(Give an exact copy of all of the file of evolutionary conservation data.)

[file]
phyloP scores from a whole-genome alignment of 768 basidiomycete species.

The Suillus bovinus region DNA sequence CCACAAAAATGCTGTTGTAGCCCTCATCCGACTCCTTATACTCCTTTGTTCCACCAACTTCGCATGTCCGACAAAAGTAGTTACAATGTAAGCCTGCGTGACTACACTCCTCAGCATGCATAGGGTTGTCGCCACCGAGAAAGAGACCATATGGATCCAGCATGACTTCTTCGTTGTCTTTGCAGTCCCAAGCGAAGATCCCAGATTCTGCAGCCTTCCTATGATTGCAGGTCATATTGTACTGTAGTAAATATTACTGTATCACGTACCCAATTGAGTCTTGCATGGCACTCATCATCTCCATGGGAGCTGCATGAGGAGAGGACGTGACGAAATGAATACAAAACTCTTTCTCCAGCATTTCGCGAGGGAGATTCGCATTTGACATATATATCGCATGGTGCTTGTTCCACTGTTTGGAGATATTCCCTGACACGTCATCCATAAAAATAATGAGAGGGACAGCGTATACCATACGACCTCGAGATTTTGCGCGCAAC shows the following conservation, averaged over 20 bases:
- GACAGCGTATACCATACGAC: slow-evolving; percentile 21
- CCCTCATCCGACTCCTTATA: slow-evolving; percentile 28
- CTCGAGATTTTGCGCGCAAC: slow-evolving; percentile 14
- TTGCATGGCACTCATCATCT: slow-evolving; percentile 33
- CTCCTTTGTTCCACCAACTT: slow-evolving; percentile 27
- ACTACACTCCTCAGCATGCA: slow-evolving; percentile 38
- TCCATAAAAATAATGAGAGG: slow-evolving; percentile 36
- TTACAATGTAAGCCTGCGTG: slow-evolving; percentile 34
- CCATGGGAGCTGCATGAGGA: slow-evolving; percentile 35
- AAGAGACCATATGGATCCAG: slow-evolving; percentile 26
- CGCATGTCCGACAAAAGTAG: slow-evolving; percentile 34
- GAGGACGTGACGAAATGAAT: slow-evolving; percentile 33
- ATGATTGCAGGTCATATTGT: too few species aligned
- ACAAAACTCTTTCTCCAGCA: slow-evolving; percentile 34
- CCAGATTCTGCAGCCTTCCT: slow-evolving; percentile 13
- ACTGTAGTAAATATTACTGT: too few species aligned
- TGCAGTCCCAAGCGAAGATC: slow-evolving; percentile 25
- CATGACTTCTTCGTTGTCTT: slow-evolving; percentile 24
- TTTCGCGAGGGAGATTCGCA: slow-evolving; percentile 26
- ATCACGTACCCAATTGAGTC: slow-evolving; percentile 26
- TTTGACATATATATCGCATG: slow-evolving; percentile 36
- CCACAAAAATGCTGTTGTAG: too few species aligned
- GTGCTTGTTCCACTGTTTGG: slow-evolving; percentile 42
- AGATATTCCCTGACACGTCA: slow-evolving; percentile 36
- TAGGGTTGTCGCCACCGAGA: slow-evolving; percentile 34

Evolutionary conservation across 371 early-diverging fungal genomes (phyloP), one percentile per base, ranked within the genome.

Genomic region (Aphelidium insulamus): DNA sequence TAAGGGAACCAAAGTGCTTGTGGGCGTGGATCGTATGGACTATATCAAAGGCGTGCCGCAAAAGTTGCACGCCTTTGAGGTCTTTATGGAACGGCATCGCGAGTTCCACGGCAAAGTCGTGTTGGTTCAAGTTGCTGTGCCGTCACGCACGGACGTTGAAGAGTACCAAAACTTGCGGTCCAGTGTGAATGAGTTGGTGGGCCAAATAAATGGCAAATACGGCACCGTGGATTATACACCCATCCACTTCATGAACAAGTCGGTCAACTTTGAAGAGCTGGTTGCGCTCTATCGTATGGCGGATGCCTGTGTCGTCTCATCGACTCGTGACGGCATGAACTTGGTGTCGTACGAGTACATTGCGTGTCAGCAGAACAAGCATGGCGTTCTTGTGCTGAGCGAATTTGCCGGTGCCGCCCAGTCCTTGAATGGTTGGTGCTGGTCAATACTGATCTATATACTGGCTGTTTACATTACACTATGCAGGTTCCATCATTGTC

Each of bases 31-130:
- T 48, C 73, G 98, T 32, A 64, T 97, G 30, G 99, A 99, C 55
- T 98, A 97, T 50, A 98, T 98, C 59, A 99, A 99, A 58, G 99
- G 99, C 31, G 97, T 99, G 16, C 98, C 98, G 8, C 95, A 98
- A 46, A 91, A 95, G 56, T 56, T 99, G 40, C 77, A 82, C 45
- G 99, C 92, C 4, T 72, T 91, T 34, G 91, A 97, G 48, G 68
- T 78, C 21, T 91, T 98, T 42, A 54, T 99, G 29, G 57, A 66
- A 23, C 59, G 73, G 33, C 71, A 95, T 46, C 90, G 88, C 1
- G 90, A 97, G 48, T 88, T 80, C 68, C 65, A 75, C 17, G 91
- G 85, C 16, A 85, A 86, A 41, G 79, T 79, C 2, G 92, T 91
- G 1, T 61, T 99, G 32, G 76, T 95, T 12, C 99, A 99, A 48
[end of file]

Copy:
phyloP scores from a whole-genome alignment of 768 basidiomycete species.

The Suillus bovinus region DNA sequence CCACAAAAATGCTGTTGTAGCCCTCATCCGACTCCTTATACTCCTTTGTTCCACCAACTTCGCATGTCCGACAAAAGTAGTTACAATGTAAGCCTGCGTGACTACACTCCTCAGCATGCATAGGGTTGTCGCCACCGAGAAAGAGACCATATGGATCCAGCATGACTTCTTCGTTGTCTTTGCAGTCCCAAGCGAAGATCCCAGATTCTGCAGCCTTCCTATGATTGCAGGTCATATTGTACTGTAGTAAATATTACTGTATCACGTACCCAATTGAGTCTTGCATGGCACTCATCATCTCCATGGGAGCTGCATGAGGAGAGGACGTGACGAAATGAATACAAAACTCTTTCTCCAGCATTTCGCGAGGGAGATTCGCATTTGACATATATATCGCATGGTGCTTGTTCCACTGTTTGGAGATATTCCCTGACACGTCATCCATAAAAATAATGAGAGGGACAGCGTATACCATACGACCTCGAGATTTTGCGCGCAAC shows the following conservation, averaged over 20 bases:
- GACAGCGTATACCATACGAC: slow-evolving; percentile 21
- CCCTCATCCGACTCCTTATA: slow-evolving; percentile 28
- CTCGAGATTTTGCGCGCAAC: slow-evolving; percentile 14
- TTGCATGGCACTCATCATCT: slow-evolving; percentile 33
- CTCCTTTGTTCCACCAACTT: slow-evolving; percentile 27
- ACTACACTCCTCAGCATGCA: slow-evolving; percentile 38
- TCCATAAAAATAATGAGAGG: slow-evolving; percentile 36
- TTACAATGTAAGCCTGCGTG: slow-evolving; percentile 34
- CCATGGGAGCTGCATGAGGA: slow-evolving; percentile 35
- AAGAGACCATATGGATCCAG: slow-evolving; percentile 26
- CGCATGTCCGACAAAAGTAG: slow-evolving; percentile 34
- GAGGACGTGACGAAATGAAT: slow-evolving; percentile 33
- ATGATTGCAGGTCATATTGT: too few species aligned
- ACAAAACTCTTTCTCCAGCA: slow-evolving; percentile 34
- CCAGATTCTGCAGCCTTCCT: slow-evolving; percentile 13
- ACTGTAGTAAATATTACTGT: too few species aligned
- TGCAGTCCCAAGCGAAGATC: slow-evolving; percentile 25
- CATGACTTCTTCGTTGTCTT: slow-evolving; percentile 24
- TTTCGCGAGGGAGATTCGCA: slow-evolving; percentile 26
- ATCACGTACCCAATTGAGTC: slow-evolving; percentile 26
- TTTGACATATATATCGCATG: slow-evolving; percentile 36
- CCACAAAAATGCTGTTGTAG: too few species aligned
- GTGCTTGTTCCACTGTTTGG: slow-evolving; percentile 42
- AGATATTCCCTGACACGTCA: slow-evolving; percentile 36
- TAGGGTTGTCGCCACCGAGA: slow-evolving; percentile 34

Evolutionary conservation across 371 early-diverging fungal genomes (phyloP), one percentile per base, ranked within the genome.

Genomic region (Aphelidium insulamus): DNA sequence TAAGGGAACCAAAGTGCTTGTGGGCGTGGATCGTATGGACTATATCAAAGGCGTGCCGCAAAAGTTGCACGCCTTTGAGGTCTTTATGGAACGGCATCGCGAGTTCCACGGCAAAGTCGTGTTGGTTCAAGTTGCTGTGCCGTCACGCACGGACGTTGAAGAGTACCAAAACTTGCGGTCCAGTGTGAATGAGTTGGTGGGCCAAATAAATGGCAAATACGGCACCGTGGATTATACACCCATCCACTTCATGAACAAGTCGGTCAACTTTGAAGAGCTGGTTGCGCTCTATCGTATGGCGGATGCCTGTGTCGTCTCATCGACTCGTGACGGCATGAACTTGGTGTCGTACGAGTACATTGCGTGTCAGCAGAACAAGCATGGCGTTCTTGTGCTGAGCGAATTTGCCGGTGCCGCCCAGTCCTTGAATGGTTGGTGCTGGTCAATACTGATCTATATACTGGCTGTTTACATTACACTATGCAGGTTCCATCATTGTC

Each of bases 31-130:
- T 48, C 73, G 98, T 32, A 64, T 97, G 30, G 99, A 99, C 55
- T 98, A 97, T 50, A 98, T 98, C 59, A 99, A 99, A 58, G 99
- G 99, C 31, G 97, T 99, G 16, C 98, C 98, G 8, C 95, A 98
- A 46, A 91, A 95, G 56, T 56, T 99, G 40, C 77, A 82, C 45
- G 99, C 92, C 4, T 72, T 91, T 34, G 91, A 97, G 48, G 68
- T 78, C 21, T 91, T 98, T 42, A 54, T 99, G 29, G 57, A 66
- A 23, C 59, G 73, G 33, C 71, A 95, T 46, C 90, G 88, C 1
- G 90, A 97, G 48, T 88, T 80, C 68, C 65, A 75, C 17, G 91
- G 85, C 16, A 85, A 86, A 41, G 79, T 79, C 2, G 92, T 91
- G 1, T 61, T 99, G 32, G 76, T 95, T 12, C 99, A 99, A 48